Baird made the decision, before the legislation to ban the sport had even gone to Parliament, based on the report handed down by the Special Commission of Inquiry led by Justice Michael McHugh.
Since the announcement on July 7, several holes have appeared within the report, raising serious questions about the accuracy of figures relating to wastage and the percentage of trainers engaged in live baiting.
Appearing on 2GB radio on Thursday morning, Premier Baird stood by the Special Commission of Inquiry report.
“Justice McHugh has spent 16 years in the High Court, he is used to looking at evidence,” Baird said.
“He has weighed up all of the evidence and he has made an assessment that it is 10-20 per cent (of trainers were participating in live baiting).
“He is not going to make an assessment unless he has a firm basis.
“On the basis of the McHugh report I felt, our government felt… that we had no option.
“What we have seen is just horrendous.”
Baird shot down comments that evidence used in the report, which was later found to have been in relation to a breeder in America, had no relevance to the sport in NSW.
“There is a reference to where this industry has been around the world and it is important,” he said.
“Even here in this state greyhound racing in the last eight years has reduced by about 20 per cent.”
Baird continued to back his decision, stating that interim CEO Paul Newson, who was put in place by the government to regulate the sport and implement reform following on from the live baiting report on ABC’s Four Corners program last year, had no faith in the industry’s ability to repair itself.
“He (Newson) doesn’t think the industry can change. He has seen first hand, he has seen the evidence,” Baird said.
“The only reason that this has been done is that there is systemic, barbaric cruelty.
“Even if you take actions to try and reduce the breeding, you still get to a position… where there is still thousands of dogs which are slaughtered, killed every single year and live baiting would continue.”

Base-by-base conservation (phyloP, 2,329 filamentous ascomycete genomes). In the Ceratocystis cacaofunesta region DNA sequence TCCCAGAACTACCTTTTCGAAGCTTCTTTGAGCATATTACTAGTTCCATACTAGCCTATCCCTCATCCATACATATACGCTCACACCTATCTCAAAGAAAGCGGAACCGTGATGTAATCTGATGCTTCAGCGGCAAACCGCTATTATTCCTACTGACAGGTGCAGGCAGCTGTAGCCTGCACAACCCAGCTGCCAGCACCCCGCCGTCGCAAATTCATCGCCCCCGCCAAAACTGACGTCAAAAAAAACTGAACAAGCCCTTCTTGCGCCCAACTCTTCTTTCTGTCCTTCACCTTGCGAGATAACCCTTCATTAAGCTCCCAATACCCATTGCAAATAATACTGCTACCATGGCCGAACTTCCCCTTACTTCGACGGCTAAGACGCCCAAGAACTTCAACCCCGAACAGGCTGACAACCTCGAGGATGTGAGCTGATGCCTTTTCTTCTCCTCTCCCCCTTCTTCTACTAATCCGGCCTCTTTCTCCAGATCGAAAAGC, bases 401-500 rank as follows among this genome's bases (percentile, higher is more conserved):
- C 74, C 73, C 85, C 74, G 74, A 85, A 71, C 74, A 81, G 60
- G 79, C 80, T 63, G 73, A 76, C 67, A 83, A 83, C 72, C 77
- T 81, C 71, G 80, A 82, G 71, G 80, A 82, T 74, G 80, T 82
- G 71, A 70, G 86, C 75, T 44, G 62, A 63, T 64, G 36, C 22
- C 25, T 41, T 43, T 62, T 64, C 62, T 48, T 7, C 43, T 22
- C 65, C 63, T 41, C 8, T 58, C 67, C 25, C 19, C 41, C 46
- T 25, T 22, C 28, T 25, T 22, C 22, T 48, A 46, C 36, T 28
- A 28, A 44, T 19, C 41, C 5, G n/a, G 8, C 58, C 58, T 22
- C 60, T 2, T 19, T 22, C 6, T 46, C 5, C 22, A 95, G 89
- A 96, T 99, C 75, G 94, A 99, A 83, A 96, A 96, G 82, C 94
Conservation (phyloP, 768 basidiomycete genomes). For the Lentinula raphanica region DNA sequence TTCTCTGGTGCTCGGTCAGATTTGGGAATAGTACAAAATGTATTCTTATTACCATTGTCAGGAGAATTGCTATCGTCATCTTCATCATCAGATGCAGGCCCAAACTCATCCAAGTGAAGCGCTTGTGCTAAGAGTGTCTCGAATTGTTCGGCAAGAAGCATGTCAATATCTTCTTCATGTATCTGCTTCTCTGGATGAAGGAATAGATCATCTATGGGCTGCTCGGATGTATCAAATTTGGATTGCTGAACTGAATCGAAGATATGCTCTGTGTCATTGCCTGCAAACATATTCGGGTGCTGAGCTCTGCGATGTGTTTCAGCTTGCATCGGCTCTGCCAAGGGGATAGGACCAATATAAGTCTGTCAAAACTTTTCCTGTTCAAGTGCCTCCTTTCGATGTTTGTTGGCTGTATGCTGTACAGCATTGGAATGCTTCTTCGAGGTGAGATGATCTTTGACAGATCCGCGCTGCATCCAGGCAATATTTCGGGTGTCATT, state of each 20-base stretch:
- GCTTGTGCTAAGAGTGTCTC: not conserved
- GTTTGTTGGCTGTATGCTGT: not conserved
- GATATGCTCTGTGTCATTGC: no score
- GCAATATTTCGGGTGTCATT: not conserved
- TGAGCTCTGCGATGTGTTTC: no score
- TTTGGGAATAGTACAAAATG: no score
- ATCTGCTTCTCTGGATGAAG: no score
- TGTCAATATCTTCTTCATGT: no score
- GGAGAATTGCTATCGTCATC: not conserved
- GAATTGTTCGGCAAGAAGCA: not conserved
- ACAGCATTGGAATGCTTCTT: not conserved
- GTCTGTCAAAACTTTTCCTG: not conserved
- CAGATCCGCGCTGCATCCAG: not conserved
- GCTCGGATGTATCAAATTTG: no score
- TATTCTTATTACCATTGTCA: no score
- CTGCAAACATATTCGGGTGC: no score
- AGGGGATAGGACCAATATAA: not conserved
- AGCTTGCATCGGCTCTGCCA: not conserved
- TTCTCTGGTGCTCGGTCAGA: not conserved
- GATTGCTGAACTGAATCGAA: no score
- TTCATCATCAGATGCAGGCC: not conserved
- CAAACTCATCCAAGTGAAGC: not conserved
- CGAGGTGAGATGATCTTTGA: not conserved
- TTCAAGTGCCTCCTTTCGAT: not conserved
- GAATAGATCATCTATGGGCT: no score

Baird continued to stand by the evidence in the report when figures were again called into question.
“We have… report after report of participants, trainers who have admitted that they have undertaken live baiting, they are aware of live baiting and the industry has not denied that their term ‘wastage’ which is the slaughter of live, healthy greyhounds is a regular part (of the industry),” he said.
“Since 2004 there has been 97,000 greyhound pups whelped…there is about 7,000 registered at the moment – where are the rest?
“This is the last thing in the world I ever thought I would be doing I thought I would want to be doing.
“When a government of any political persuasion is presented with the findings that Justice McHugh brought down, I think you would be turning a blind eye to the most significant animal welfare challenges, the most horrendous animal welfare situation that you could imagine… we have acted because it is the right thing to do.
“We will go to Parliament, everyone will have their chance to put their views, but this decision has been done…”